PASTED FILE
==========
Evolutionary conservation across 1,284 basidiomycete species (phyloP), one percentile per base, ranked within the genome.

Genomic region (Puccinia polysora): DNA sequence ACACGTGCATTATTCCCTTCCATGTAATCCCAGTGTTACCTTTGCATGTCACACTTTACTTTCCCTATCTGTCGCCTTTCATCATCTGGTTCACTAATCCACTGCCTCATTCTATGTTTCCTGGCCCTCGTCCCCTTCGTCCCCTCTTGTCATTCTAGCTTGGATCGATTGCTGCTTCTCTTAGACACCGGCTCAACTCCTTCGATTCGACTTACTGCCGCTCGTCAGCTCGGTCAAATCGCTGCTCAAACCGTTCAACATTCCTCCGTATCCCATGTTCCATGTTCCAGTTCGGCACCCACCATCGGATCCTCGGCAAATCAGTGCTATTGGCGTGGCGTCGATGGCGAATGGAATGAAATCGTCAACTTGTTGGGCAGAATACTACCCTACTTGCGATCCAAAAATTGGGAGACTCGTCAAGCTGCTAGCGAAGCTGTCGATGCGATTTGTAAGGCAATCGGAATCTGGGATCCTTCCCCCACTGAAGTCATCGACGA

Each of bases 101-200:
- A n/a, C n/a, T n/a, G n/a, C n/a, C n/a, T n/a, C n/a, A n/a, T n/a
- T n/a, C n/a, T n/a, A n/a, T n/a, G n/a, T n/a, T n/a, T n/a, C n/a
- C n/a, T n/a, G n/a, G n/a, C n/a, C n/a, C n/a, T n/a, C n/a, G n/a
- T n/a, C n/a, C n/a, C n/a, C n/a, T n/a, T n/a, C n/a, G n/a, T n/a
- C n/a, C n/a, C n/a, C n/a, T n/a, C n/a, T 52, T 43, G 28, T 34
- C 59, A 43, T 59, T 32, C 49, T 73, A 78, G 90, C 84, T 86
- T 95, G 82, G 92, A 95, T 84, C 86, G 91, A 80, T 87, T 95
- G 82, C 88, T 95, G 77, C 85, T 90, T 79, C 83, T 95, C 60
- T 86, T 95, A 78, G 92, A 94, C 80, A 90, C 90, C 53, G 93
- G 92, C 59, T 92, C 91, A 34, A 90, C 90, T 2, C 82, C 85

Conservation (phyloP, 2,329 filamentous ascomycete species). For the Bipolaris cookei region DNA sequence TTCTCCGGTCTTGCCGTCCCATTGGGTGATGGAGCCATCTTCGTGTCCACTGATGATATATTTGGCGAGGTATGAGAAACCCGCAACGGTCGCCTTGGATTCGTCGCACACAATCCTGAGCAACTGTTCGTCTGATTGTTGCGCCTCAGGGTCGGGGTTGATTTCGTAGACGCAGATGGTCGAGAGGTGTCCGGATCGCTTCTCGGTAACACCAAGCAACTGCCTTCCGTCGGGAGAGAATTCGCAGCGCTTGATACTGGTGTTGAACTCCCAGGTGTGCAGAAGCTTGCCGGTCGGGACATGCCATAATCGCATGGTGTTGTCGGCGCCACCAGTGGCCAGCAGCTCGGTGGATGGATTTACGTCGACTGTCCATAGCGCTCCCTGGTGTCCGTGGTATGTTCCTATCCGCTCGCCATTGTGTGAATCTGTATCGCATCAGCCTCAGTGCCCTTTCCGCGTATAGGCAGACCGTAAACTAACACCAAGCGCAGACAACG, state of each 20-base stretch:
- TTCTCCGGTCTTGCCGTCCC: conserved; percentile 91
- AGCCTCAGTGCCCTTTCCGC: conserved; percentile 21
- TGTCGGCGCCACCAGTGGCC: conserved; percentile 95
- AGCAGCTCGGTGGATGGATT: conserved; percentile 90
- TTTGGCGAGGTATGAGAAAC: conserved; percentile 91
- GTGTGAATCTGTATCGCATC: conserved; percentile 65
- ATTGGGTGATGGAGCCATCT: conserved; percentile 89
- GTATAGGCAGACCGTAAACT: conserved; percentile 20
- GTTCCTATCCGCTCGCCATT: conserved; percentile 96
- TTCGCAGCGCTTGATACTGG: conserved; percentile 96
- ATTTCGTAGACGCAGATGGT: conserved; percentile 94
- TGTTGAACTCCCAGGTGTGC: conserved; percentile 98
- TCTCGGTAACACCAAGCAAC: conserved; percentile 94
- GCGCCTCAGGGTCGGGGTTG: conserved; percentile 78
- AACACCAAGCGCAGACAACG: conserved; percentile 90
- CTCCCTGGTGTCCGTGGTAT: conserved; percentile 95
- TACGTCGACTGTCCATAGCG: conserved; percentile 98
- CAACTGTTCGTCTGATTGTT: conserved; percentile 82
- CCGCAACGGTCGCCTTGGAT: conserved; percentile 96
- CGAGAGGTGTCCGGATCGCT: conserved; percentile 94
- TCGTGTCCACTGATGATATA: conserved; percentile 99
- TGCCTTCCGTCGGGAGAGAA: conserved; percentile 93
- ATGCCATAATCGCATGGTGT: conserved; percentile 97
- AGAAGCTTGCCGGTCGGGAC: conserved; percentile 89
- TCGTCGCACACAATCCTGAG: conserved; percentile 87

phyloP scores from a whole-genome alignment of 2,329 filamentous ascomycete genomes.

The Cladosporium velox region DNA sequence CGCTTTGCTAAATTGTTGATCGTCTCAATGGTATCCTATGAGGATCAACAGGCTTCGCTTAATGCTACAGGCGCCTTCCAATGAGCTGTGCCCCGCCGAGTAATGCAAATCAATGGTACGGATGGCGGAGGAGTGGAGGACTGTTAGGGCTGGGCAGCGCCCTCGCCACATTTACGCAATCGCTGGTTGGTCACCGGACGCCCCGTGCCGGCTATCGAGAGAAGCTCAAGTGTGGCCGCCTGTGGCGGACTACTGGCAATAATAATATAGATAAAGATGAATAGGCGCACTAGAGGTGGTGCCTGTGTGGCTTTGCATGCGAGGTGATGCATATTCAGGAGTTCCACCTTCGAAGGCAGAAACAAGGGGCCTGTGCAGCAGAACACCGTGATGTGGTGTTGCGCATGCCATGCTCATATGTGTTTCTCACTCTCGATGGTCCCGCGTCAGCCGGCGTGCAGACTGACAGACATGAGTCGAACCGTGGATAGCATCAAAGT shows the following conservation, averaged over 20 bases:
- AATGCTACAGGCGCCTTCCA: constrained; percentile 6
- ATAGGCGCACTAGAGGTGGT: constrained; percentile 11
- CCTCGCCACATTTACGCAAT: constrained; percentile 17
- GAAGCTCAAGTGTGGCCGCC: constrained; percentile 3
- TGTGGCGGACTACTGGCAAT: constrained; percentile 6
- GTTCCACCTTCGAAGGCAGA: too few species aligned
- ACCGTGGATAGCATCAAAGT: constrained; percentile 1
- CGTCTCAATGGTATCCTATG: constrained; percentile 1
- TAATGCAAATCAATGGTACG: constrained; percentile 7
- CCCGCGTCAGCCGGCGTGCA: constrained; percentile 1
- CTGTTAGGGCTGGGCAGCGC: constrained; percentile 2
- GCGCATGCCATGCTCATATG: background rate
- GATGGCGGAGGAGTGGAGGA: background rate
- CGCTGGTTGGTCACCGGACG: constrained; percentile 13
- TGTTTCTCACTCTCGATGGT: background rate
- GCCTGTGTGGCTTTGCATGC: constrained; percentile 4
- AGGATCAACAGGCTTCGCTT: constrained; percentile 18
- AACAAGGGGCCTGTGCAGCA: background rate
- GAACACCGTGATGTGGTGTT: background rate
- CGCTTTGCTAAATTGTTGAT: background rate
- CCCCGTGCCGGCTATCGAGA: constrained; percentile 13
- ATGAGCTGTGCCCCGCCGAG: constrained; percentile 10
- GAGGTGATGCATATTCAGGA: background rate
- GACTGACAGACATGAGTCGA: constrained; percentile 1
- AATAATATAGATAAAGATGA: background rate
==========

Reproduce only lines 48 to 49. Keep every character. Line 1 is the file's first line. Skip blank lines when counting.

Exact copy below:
- ACCGTGGATAGCATCAAAGT: constrained; percentile 1
- CGTCTCAATGGTATCCTATG: constrained; percentile 1